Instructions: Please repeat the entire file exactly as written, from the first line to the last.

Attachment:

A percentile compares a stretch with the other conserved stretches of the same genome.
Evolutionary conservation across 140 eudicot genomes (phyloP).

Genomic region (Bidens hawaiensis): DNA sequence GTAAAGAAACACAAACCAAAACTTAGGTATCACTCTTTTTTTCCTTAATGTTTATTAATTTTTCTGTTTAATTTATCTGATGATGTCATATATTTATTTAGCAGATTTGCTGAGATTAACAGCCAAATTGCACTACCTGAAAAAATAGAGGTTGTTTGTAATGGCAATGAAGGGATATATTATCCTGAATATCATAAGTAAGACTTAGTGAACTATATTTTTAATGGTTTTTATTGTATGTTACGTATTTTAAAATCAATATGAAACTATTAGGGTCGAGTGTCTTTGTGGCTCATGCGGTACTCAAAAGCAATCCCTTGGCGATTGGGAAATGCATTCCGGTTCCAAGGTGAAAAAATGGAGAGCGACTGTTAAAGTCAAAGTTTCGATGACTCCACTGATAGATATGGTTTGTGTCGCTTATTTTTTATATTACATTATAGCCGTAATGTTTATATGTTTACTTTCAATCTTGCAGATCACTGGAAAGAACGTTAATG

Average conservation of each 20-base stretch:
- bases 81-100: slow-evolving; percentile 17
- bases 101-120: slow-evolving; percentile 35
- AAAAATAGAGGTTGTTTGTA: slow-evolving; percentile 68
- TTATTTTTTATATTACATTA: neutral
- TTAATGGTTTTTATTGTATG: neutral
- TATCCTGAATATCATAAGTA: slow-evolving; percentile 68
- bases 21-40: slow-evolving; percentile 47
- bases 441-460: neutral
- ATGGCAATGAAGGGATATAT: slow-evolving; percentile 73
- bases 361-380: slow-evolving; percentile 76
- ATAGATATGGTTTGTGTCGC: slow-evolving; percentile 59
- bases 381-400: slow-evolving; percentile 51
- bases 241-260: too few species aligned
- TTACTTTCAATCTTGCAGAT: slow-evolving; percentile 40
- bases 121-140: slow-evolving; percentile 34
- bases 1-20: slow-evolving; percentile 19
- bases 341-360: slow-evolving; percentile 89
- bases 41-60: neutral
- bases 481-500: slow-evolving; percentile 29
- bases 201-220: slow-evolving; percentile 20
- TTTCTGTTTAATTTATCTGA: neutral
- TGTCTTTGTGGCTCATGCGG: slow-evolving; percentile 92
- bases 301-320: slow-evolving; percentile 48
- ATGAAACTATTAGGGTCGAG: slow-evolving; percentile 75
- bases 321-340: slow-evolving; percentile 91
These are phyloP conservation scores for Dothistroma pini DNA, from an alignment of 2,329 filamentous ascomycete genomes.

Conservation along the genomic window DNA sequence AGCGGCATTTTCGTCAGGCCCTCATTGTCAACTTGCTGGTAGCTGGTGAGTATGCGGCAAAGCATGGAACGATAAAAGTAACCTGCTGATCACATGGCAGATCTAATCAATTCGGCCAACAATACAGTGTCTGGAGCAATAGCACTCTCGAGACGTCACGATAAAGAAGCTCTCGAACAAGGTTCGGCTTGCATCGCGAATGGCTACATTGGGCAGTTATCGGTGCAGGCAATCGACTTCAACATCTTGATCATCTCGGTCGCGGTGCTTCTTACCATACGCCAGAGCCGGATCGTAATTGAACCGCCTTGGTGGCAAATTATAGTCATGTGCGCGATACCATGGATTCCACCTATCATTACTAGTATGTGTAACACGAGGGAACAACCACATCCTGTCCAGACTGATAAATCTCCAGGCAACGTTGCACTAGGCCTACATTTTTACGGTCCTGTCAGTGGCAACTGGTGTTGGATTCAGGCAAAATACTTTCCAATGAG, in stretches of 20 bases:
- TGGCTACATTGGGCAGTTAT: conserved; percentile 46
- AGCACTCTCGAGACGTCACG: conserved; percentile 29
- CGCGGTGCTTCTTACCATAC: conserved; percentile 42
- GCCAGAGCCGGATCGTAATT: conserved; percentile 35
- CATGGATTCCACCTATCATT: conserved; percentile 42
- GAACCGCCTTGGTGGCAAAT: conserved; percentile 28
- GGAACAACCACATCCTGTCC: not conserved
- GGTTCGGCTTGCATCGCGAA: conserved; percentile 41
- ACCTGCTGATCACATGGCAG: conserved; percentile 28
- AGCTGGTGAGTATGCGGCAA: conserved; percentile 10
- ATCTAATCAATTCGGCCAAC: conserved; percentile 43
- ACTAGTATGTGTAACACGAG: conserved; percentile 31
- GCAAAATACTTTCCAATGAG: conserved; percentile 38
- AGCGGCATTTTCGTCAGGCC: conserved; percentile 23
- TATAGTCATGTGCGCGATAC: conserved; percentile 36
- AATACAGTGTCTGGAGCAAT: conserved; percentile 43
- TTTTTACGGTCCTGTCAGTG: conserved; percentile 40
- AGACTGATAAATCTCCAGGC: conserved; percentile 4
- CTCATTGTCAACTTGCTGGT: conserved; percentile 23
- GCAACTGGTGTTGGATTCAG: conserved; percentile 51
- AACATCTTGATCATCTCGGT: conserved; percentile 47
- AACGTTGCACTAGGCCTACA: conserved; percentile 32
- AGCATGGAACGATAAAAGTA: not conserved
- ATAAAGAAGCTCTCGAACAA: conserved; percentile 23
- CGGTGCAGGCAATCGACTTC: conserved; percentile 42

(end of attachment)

A percentile compares a stretch with the other conserved stretches of the same genome.
Evolutionary conservation across 140 eudicot genomes (phyloP).

Genomic region (Bidens hawaiensis): DNA sequence GTAAAGAAACACAAACCAAAACTTAGGTATCACTCTTTTTTTCCTTAATGTTTATTAATTTTTCTGTTTAATTTATCTGATGATGTCATATATTTATTTAGCAGATTTGCTGAGATTAACAGCCAAATTGCACTACCTGAAAAAATAGAGGTTGTTTGTAATGGCAATGAAGGGATATATTATCCTGAATATCATAAGTAAGACTTAGTGAACTATATTTTTAATGGTTTTTATTGTATGTTACGTATTTTAAAATCAATATGAAACTATTAGGGTCGAGTGTCTTTGTGGCTCATGCGGTACTCAAAAGCAATCCCTTGGCGATTGGGAAATGCATTCCGGTTCCAAGGTGAAAAAATGGAGAGCGACTGTTAAAGTCAAAGTTTCGATGACTCCACTGATAGATATGGTTTGTGTCGCTTATTTTTTATATTACATTATAGCCGTAATGTTTATATGTTTACTTTCAATCTTGCAGATCACTGGAAAGAACGTTAATG

Average conservation of each 20-base stretch:
- bases 81-100: slow-evolving; percentile 17
- bases 101-120: slow-evolving; percentile 35
- AAAAATAGAGGTTGTTTGTA: slow-evolving; percentile 68
- TTATTTTTTATATTACATTA: neutral
- TTAATGGTTTTTATTGTATG: neutral
- TATCCTGAATATCATAAGTA: slow-evolving; percentile 68
- bases 21-40: slow-evolving; percentile 47
- bases 441-460: neutral
- ATGGCAATGAAGGGATATAT: slow-evolving; percentile 73
- bases 361-380: slow-evolving; percentile 76
- ATAGATATGGTTTGTGTCGC: slow-evolving; percentile 59
- bases 381-400: slow-evolving; percentile 51
- bases 241-260: too few species aligned
- TTACTTTCAATCTTGCAGAT: slow-evolving; percentile 40
- bases 121-140: slow-evolving; percentile 34
- bases 1-20: slow-evolving; percentile 19
- bases 341-360: slow-evolving; percentile 89
- bases 41-60: neutral
- bases 481-500: slow-evolving; percentile 29
- bases 201-220: slow-evolving; percentile 20
- TTTCTGTTTAATTTATCTGA: neutral
- TGTCTTTGTGGCTCATGCGG: slow-evolving; percentile 92
- bases 301-320: slow-evolving; percentile 48
- ATGAAACTATTAGGGTCGAG: slow-evolving; percentile 75
- bases 321-340: slow-evolving; percentile 91
These are phyloP conservation scores for Dothistroma pini DNA, from an alignment of 2,329 filamentous ascomycete genomes.

Conservation along the genomic window DNA sequence AGCGGCATTTTCGTCAGGCCCTCATTGTCAACTTGCTGGTAGCTGGTGAGTATGCGGCAAAGCATGGAACGATAAAAGTAACCTGCTGATCACATGGCAGATCTAATCAATTCGGCCAACAATACAGTGTCTGGAGCAATAGCACTCTCGAGACGTCACGATAAAGAAGCTCTCGAACAAGGTTCGGCTTGCATCGCGAATGGCTACATTGGGCAGTTATCGGTGCAGGCAATCGACTTCAACATCTTGATCATCTCGGTCGCGGTGCTTCTTACCATACGCCAGAGCCGGATCGTAATTGAACCGCCTTGGTGGCAAATTATAGTCATGTGCGCGATACCATGGATTCCACCTATCATTACTAGTATGTGTAACACGAGGGAACAACCACATCCTGTCCAGACTGATAAATCTCCAGGCAACGTTGCACTAGGCCTACATTTTTACGGTCCTGTCAGTGGCAACTGGTGTTGGATTCAGGCAAAATACTTTCCAATGAG, in stretches of 20 bases:
- TGGCTACATTGGGCAGTTAT: conserved; percentile 46
- AGCACTCTCGAGACGTCACG: conserved; percentile 29
- CGCGGTGCTTCTTACCATAC: conserved; percentile 42
- GCCAGAGCCGGATCGTAATT: conserved; percentile 35
- CATGGATTCCACCTATCATT: conserved; percentile 42
- GAACCGCCTTGGTGGCAAAT: conserved; percentile 28
- GGAACAACCACATCCTGTCC: not conserved
- GGTTCGGCTTGCATCGCGAA: conserved; percentile 41
- ACCTGCTGATCACATGGCAG: conserved; percentile 28
- AGCTGGTGAGTATGCGGCAA: conserved; percentile 10
- ATCTAATCAATTCGGCCAAC: conserved; percentile 43
- ACTAGTATGTGTAACACGAG: conserved; percentile 31
- GCAAAATACTTTCCAATGAG: conserved; percentile 38
- AGCGGCATTTTCGTCAGGCC: conserved; percentile 23
- TATAGTCATGTGCGCGATAC: conserved; percentile 36
- AATACAGTGTCTGGAGCAAT: conserved; percentile 43
- TTTTTACGGTCCTGTCAGTG: conserved; percentile 40
- AGACTGATAAATCTCCAGGC: conserved; percentile 4
- CTCATTGTCAACTTGCTGGT: conserved; percentile 23
- GCAACTGGTGTTGGATTCAG: conserved; percentile 51
- AACATCTTGATCATCTCGGT: conserved; percentile 47
- AACGTTGCACTAGGCCTACA: conserved; percentile 32
- AGCATGGAACGATAAAAGTA: not conserved
- ATAAAGAAGCTCTCGAACAA: conserved; percentile 23
- CGGTGCAGGCAATCGACTTC: conserved; percentile 42